SPEED CAMERAS WORK, PART II: Drivers Causing Fewer Collisions As Program Expands, Data Shows
Tens of thousands more reckless drivers are getting caught for speeding near schools, but they are also causing thousands fewer crashes — thanks not just to dozens of additional speed camera systems that have been deployed since this summer, but the expanded hours that the systems are operating.
On July 11, the Department of Transportation started expanding the life-saving school-zone camera program by installing 40 cameras across the city each month so the total number will rise from 140 to 750 camera systems by next June. But far more important, data show, was the expansion of the hours that the systems could operate — now from 6 a.m. to 10 p.m. instead of just during school hours.
As a result, there’s been a sharp increase in the number of speeding tickets that have been issued — and drivers are clearly responding by slowing down: the number of crashes has been dropping as more cameras are turned on.
From July 11 through Oct. 11, there were 53,325 motor vehicle collisions throughout the five boroughs — 6,188, or 10.4 percent, fewer than the same time period in 2018.
At $50 a ticket for going more than 10 miles per hour over the speed limit, the city could rake in millions of dollars per month. But the speed cameras aren’t about the money — they’re about saving lives, and they’ve been doing just that, said a state lawmaker from Brooklyn whose bill gave the city the green light to install the additional 610 camera systems.
“Speed cameras work. Period. They change driver behavior and cause people to slow down, protecting New Yorkers from injury and death in traffic collisions,” State Senator Andrew Gounardes told Streetsblog.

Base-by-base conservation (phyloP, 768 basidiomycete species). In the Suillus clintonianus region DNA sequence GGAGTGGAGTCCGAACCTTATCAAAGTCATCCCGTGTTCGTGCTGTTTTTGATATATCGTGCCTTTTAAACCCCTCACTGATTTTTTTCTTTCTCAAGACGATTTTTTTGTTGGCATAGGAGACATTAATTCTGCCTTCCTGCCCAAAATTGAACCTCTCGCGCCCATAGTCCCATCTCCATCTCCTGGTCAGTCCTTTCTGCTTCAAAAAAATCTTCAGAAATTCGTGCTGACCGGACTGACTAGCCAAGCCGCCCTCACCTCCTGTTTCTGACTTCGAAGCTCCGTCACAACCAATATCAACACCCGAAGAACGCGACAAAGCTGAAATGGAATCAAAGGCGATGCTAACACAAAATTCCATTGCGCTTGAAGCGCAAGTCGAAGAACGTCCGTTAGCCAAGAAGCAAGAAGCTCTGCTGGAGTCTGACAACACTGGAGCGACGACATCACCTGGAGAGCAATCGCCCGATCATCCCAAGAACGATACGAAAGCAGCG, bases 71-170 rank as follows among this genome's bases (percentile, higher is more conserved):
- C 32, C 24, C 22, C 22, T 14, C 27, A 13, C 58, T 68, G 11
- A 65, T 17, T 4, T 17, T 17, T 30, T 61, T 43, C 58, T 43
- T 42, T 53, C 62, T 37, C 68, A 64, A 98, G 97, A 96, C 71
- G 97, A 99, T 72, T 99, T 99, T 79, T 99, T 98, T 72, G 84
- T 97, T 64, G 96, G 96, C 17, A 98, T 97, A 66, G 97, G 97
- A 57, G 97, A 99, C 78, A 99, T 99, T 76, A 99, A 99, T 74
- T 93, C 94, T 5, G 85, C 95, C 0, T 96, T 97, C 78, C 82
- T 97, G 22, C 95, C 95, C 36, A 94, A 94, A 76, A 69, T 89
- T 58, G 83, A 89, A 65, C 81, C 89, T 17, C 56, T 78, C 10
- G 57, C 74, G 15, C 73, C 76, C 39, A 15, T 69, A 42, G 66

Such a dramatic decrease in crashes is unprecedented in the so-called Vision Zero era. Indeed, total crashes in 2015 were 8.5 percent higher than the previous year. And in 2016, crashes again increased, this time by 4.3 percent, according to city data.
But more speed cameras have bucked that trend: During the first week of school in 2017, there were 5,432 crashes citywide. In 2018, there were slightly less with 5,362. But this year, after the expansion of the speed-camera program, there were 3,994 across the five boroughs — 26 percent fewer than 2017 and 25 percent fewer than last year.
And get this: when the school-zone cameras were turned off for roughly one month by the state legislature in July, 2018, there were 20,630 crashes during the period. But this summer, during the exact same period — when the cameras were not only back on, but starting to expand — there were 2,048 fewer crashes, a decline of almost 10 percent.
This was the program that the now-repudiated Senate Republicans declined to pass last year before they were thrown from power.